Now the good question would be: Why Austria? And it's a good question indeed. 

The Czech Republic has a historical link to Slovakia. This link involves similar culture, a very similar language and almost a century of being one country. One would assume that The Czech Republic and Slovakia would be the countries where pagan communities mostly cooperate. You might be surprised. It's not necessarily the case. There are individuals visiting events in the other country from time to time of course, and I believe this is mostly the case with Slavic reconstructionists (I still think there is some link hidden from my sight, but who knows) and Asatru some years ago. But until lately there has been no real and strong cooperation between groups I would have noticed. The first such events that popped in my radar (well, I have actually participated) was a joint event of Slovak PFI members and Czech PFI members. And to be fair, the Czech part was mostly organized by people running a website called Stezky pohanstvi. To conclude this point, yes things are moving slowly on this particular border, not without problems and some drama, but the direction seems promising.

When it comes to other neighbouring countries, there have been individual contacts mostly. To complement this recount, let me note that you might have read about a planned Wyrd Camp, which was a specific case of intended cooperation of many European PFI branches that did not actually happen in the end of the day. I myself wasn't really involved in PFI stuff at that point of time, so I am not going to provide any opinion on this.

The historical and political circumstances surrounding the Czech/Austrian border are definitely not the best ones. When I was a kid (and here I refer to the communist era, yes I am that old) I learnt about Austrian Empire in our history classes. You guess right, we were told it was bad, oh very bad indeed. We were also told that the Czech nation was enslaved and exploited and that our culture suffered great damage because of this. There might be a certain portion of truth in this (I had to say it, I consider myself a patriot too), but this image seemed to be quite hammered into the minds of my generation way more than necessary. And on the other side of the border, The Czech Republic is still supposed to belong to the Eastern Europe governed by communists or Russian mafia. One should better not mention such controversies as Temelin or Beneš decrees, but hey, there you go. I think Austria is probably the most unlikely case of friendship from this point of view. Yet it happened.

So, at least we have clarified what is more or less irrelevant in this equation. Languages, politics and political history surrounding borders. It's irrelevant at least to the people that are involved in this particular cross-country cooperation. It somehow appears to be a non-issue for druids, ecclectics and Wiccans. I have already heard people being perplexed, saying weird stuff about this Czech-Austria thing. So I can imagine how strange this must be for anyone unable to distinguish between nationalism and religion, but apparently it works despite these circumstances. Therefore my general conclusion based on this experience is, that geo-political situation and language do not necessarily imply a strong cooperation of pagan communities from two neighbouring countries and that they do not prevent them from developing it either. Apparently it is not about countries, languages, regions of Europe and cultures themselves, but about people and their relationships.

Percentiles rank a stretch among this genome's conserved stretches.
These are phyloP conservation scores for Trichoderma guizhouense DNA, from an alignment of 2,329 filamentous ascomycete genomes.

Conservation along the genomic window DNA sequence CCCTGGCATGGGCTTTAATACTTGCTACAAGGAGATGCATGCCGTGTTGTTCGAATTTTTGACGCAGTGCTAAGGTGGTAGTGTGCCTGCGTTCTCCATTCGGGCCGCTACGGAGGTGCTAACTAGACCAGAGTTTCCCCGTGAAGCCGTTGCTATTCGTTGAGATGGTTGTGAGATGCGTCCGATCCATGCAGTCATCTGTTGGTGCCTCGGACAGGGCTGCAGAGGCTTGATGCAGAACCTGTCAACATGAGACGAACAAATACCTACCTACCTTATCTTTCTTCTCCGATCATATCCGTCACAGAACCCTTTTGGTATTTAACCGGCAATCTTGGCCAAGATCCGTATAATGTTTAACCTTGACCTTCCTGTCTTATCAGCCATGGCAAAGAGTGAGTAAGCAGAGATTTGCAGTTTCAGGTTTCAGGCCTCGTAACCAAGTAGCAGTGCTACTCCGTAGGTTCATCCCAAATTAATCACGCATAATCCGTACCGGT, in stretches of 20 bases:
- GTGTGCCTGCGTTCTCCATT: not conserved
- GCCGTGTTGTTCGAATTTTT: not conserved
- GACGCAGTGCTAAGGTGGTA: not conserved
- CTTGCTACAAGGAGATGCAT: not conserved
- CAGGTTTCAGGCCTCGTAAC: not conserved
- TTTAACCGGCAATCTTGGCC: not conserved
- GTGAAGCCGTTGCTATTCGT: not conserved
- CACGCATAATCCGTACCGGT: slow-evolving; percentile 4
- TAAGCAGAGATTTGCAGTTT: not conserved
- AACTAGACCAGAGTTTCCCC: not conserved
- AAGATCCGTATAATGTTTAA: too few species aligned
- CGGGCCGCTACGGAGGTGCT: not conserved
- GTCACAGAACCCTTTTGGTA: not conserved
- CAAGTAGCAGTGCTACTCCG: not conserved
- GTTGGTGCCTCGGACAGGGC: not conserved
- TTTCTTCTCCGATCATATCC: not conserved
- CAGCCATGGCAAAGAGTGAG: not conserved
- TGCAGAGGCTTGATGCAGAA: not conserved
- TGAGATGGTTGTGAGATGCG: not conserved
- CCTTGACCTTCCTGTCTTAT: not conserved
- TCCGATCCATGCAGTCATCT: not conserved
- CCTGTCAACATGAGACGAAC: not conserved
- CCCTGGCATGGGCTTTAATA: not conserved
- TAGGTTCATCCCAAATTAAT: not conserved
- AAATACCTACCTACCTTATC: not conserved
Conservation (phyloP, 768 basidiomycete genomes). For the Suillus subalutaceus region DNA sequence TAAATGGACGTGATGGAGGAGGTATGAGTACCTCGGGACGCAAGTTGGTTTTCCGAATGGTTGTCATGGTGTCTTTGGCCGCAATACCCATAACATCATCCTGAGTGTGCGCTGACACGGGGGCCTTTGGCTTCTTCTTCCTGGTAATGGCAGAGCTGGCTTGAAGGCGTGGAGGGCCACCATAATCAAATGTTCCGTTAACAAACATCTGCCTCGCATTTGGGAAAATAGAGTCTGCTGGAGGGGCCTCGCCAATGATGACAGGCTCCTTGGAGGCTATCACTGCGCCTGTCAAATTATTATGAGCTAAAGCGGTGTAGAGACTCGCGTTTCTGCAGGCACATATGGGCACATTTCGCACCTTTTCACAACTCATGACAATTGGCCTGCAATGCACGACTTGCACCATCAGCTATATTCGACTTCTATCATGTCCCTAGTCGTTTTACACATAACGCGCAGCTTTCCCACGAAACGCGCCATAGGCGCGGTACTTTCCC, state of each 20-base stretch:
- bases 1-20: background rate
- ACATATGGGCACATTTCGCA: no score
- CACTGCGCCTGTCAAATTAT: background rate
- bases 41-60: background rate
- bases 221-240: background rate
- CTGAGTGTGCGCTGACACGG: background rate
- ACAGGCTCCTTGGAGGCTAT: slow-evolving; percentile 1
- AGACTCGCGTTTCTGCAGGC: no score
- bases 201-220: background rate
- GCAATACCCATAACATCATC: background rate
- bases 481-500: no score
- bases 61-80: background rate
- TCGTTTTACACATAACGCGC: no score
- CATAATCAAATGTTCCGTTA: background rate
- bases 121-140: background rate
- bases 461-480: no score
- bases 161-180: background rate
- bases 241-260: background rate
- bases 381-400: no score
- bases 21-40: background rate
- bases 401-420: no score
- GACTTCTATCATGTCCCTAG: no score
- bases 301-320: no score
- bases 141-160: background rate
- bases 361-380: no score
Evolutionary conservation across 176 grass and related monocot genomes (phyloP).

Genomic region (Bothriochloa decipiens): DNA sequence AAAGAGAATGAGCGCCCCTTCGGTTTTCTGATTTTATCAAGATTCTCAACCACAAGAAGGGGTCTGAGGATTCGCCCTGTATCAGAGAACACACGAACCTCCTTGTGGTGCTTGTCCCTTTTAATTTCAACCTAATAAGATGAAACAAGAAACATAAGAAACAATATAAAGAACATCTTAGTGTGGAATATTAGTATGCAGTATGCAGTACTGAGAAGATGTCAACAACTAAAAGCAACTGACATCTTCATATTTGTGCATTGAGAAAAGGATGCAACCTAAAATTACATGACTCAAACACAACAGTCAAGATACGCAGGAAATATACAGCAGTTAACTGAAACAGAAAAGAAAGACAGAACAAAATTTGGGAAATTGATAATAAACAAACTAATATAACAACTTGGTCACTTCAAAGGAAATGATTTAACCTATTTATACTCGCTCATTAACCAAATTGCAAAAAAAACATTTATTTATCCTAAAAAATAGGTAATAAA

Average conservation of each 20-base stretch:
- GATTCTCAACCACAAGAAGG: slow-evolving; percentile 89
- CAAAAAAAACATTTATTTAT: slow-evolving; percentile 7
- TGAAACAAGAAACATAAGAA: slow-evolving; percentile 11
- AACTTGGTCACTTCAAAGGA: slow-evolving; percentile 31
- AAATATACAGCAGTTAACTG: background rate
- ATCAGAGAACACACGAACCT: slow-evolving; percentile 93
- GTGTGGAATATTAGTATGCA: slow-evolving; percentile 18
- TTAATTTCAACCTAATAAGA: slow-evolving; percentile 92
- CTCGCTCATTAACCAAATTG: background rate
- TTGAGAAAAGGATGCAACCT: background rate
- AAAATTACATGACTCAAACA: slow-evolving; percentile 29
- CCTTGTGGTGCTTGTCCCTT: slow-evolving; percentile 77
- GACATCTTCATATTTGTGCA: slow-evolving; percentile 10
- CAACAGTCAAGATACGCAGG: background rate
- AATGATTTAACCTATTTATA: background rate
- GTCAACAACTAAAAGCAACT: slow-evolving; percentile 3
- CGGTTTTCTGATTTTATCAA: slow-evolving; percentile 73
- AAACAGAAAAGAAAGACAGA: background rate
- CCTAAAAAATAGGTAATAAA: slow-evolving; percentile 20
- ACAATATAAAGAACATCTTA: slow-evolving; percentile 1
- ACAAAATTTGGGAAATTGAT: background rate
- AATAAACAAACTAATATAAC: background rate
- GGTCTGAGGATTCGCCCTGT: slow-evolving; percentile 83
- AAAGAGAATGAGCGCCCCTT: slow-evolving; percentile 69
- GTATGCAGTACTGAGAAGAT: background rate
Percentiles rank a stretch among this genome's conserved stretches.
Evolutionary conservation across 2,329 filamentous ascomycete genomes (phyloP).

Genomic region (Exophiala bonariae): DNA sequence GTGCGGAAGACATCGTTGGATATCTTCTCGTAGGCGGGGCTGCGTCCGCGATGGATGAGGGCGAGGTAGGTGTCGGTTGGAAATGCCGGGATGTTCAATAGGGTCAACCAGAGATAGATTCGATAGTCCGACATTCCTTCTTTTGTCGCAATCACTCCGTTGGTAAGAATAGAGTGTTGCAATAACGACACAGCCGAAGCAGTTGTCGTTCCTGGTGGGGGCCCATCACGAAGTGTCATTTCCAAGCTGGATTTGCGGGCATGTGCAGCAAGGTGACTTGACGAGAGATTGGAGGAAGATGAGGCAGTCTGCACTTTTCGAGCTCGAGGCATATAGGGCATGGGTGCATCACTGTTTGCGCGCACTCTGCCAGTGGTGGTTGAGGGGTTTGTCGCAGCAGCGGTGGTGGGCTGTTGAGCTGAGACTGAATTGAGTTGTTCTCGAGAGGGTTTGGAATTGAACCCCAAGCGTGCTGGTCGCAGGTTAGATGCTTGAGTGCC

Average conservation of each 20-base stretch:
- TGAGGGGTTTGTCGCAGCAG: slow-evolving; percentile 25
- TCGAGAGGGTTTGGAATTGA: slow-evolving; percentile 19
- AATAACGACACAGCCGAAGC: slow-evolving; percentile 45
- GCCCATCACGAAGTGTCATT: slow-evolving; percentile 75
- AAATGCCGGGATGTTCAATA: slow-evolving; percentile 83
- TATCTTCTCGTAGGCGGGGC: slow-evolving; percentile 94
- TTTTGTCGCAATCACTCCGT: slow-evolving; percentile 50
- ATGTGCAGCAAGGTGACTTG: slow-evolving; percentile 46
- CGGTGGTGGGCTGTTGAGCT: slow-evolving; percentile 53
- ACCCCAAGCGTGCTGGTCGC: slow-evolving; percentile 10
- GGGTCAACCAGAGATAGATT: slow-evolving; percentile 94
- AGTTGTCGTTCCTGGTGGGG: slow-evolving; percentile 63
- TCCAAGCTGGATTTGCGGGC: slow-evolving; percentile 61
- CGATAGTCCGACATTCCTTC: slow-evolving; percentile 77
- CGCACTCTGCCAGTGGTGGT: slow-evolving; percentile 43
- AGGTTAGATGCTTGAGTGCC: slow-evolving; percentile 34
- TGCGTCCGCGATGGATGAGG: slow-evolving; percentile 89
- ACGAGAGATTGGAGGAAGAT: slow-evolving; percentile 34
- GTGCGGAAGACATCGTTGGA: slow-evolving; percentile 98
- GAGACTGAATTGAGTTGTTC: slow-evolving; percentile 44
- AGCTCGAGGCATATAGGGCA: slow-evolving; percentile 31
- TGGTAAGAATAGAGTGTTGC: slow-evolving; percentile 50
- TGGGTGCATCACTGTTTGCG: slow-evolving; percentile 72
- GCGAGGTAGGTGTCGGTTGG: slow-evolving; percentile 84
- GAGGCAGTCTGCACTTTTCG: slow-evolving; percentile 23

The case I am speaking of is a prime example. The whole thing spontaneously developed around a particular Wiccan 'family' having its 'headquarters' in Vienna, but including people living in both countries. So in the beginning there was nothing else than a firm friendship and shared spiritual experience of few individuals. The current situation I have described earlier haven't developed over night. The two most notable periods of time are 2006 when Czechs started to attend Broomstick Rally and 2009 when people from Austria started to attend Bohemian-Moravian Witches' Conference. And it actually took 9 years to fully blossom, since the initial contact via Witchvox and PFI took place in 2003. Needless to say, without these two extremely useful means of networking, who knows what would or would not happen?

The following process however have been purely organic, with no particular plan, objective or intention, and got way beyond the Wiccan part of it.  One can say this just happened, because people have build more and more links and new friendships and that they were interested in activities of friends on the other side of the border. It also developed because of a core group of people from both countries that have kept regular contacts, but there are other important factors. The fact that there are active OBOD members or druids in both countries definitely helped. And in my opinion, a similar way of thinking and large amount of mature (well, not all the time, but you get the point) people from both countries contributed a lot as well.

I myself do not know whether this organic and spontaneous development that slowly builds up from very little, is the typical way how pagan communities of different countries (of different languages) form intense contacts. But the limited experience I have suggests that it is indeed a very stable, steady and healthy way how it could happen. I am deliberately not using vocabulary such as 'achieved', 'organized', etc. It seems to me to be something like that either happens or not, regardless any planning or concept.

Now few final words to this wall of text. Not only would it be cool to call this a case study. I think underlining this with a prognosis or vision of bright future would be even better. So where are we heading with all this? Well, for my part, I don't know. Yes, it's as simple as that. I can't wait to see my Austrian friends again and very much look forward to the next Broomstick Rally Austria. That's pretty much all I need to know. Nothing else matters.